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Hosted By: Photonic Detection Technical Group
15 October 2019, 14:00 - 15:00
In this webinar hosted by the OSA Photonic Detection Technical Group, Dr. Lee McCuller of the LIGO Laboratory at MIT will briefly describe the generation and detection of gravitational waves from astrophysical sources and of the science it enables. He will introduce the noise-spectrum and how it affects time-domain detection of gravitational-strain signals. In addition, the fundamental displacement phase sensitivity of light and improvements/tradeoffs that cavity-enhancement brings to Michelson interferometers will be discussed.
An overview of the instrument requirements for desirable acoustic-frequency sensitivity and influence of experimental design will be provided that touch upon the need for RF-interferometric sensing, relating to fundamental optical sensitivity, including the effects of using additional frequencies interacting with the cavities to discriminate degrees of freedom. Core optics, beam jitter, laser amplitude noise stabilization, and frequency stabilization of the laser (Pound-Drever-Hall sensing) will be briefly discussed. These may then be generalized to sense other degrees in the interferometer, including "wavefront sensing" alignment sensing though RF modulations. Radiation-pressure induced optomechanics as related to quantum mechanics with a simple phase-space description and how squeezing enhances sensitivity and interacts with the optomechanics, with some brief notes of its implementation in a large-scale experiment, will be discussed.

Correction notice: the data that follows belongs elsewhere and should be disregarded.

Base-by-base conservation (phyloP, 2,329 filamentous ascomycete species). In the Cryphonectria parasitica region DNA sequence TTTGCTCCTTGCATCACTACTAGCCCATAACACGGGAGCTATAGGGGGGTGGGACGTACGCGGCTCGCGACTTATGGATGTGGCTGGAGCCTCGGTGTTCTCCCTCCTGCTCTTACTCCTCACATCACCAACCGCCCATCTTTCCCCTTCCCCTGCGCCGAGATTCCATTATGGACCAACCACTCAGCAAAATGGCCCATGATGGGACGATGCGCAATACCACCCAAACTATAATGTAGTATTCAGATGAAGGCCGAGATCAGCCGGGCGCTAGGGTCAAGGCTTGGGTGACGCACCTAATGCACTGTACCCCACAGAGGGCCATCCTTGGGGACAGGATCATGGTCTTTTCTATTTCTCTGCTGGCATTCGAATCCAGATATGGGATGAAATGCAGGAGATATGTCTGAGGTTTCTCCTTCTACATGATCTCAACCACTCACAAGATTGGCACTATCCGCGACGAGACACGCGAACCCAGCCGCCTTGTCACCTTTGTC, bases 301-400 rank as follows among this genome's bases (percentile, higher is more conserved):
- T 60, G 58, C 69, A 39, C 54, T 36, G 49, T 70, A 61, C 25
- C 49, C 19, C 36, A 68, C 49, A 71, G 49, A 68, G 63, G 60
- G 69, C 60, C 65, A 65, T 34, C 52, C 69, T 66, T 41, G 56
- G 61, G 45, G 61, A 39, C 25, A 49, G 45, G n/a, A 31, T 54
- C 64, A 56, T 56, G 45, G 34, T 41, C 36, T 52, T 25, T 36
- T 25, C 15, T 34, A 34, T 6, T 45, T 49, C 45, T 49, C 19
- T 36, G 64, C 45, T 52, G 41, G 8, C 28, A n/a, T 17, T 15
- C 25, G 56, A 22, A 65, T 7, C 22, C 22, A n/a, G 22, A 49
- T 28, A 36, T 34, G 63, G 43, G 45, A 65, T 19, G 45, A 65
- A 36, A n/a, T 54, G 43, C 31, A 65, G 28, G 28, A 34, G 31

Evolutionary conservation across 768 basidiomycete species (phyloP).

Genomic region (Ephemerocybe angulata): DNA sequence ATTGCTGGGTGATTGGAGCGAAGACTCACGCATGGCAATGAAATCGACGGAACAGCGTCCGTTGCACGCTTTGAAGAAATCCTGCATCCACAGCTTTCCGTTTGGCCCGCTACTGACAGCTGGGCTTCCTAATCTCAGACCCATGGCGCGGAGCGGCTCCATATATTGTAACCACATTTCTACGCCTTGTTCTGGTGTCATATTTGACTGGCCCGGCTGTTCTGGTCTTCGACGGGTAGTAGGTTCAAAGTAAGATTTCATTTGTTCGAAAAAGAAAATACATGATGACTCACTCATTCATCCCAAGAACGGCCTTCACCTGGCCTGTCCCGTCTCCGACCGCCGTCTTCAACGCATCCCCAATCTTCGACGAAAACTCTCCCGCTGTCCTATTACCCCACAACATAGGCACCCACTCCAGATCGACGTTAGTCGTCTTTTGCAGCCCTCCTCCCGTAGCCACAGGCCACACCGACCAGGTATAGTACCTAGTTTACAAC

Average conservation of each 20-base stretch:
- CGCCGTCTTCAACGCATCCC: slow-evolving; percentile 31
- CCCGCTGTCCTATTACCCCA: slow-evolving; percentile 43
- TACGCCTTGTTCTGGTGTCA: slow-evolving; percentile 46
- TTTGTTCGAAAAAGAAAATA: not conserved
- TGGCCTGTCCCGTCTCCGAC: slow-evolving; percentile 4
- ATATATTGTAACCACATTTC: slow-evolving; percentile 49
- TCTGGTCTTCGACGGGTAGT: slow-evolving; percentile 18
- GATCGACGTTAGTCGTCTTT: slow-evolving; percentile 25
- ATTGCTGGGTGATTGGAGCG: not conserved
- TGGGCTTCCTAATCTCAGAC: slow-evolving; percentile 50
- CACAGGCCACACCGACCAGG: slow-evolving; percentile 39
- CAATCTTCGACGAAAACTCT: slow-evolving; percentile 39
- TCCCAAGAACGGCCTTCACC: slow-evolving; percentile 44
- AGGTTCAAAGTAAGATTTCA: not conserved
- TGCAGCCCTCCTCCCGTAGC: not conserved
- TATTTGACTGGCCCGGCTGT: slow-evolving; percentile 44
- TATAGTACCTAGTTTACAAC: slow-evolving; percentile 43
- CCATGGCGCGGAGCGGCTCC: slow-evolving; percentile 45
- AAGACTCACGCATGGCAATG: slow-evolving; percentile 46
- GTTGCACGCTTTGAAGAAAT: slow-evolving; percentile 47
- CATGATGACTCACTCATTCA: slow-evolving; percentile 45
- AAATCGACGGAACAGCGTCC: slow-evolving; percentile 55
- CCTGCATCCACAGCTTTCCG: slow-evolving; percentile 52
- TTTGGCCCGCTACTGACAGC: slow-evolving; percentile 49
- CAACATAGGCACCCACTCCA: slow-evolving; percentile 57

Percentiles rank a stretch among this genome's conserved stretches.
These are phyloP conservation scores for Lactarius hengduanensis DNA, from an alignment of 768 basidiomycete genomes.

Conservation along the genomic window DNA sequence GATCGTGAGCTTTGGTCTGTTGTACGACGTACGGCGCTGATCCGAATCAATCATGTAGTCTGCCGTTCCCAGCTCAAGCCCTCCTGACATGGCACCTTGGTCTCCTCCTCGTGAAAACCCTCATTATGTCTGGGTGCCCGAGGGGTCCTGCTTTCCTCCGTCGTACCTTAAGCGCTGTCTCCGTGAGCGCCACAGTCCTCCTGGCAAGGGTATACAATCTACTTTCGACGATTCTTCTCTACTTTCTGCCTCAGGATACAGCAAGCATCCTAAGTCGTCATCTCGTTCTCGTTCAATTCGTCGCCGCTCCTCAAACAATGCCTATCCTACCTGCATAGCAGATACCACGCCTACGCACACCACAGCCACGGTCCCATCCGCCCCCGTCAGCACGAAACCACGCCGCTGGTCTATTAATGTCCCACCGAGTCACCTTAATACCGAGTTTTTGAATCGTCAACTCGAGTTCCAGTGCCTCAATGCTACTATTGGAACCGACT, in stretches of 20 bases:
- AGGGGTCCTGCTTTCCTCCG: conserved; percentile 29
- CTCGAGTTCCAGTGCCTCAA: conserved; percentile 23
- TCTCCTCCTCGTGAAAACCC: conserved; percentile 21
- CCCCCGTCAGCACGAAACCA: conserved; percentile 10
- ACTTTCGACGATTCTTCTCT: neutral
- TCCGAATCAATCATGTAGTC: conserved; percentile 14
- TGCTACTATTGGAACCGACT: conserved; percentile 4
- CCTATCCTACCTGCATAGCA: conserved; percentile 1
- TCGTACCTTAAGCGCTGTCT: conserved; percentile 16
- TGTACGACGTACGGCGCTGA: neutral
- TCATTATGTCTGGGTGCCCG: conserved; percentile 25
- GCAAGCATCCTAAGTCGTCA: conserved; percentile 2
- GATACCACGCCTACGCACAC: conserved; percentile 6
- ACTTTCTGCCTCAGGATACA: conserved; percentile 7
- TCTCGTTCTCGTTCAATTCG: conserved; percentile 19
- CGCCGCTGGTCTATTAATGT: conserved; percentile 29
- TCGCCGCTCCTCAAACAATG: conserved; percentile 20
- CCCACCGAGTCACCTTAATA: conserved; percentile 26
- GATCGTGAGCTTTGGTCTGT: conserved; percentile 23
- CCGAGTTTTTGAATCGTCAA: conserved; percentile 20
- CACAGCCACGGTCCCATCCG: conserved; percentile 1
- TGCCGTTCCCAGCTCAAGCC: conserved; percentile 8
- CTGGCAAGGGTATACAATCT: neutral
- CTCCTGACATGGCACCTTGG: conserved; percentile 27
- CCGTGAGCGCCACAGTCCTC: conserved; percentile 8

What You Will Learn:
Who Should Attend:
Dr. Lee McCuller is a research scientist with the LIGO laboratory group at MIT. He works on frequency dependent squeezed light to enhance gravitational wave interferometers. He is particularly interested in modeling and quantum-limited control of optomechanical systems. In 2015, the Laser Interferometers Gravitational-wave Observatory (LIGO) made the first direct detection of the gravitational field emission from the coalescence of a binary black hole system. This feat of astrophysical observation was accomplished using a 4km optical interferometer sensitive at acoustic frequencies. Dr. McCuller graduated from the University of Chicago in 2015 with a Ph.D. in Physics, advised by Prof. Stephan Meyer, and has since been a part of the LIGO team at MIT.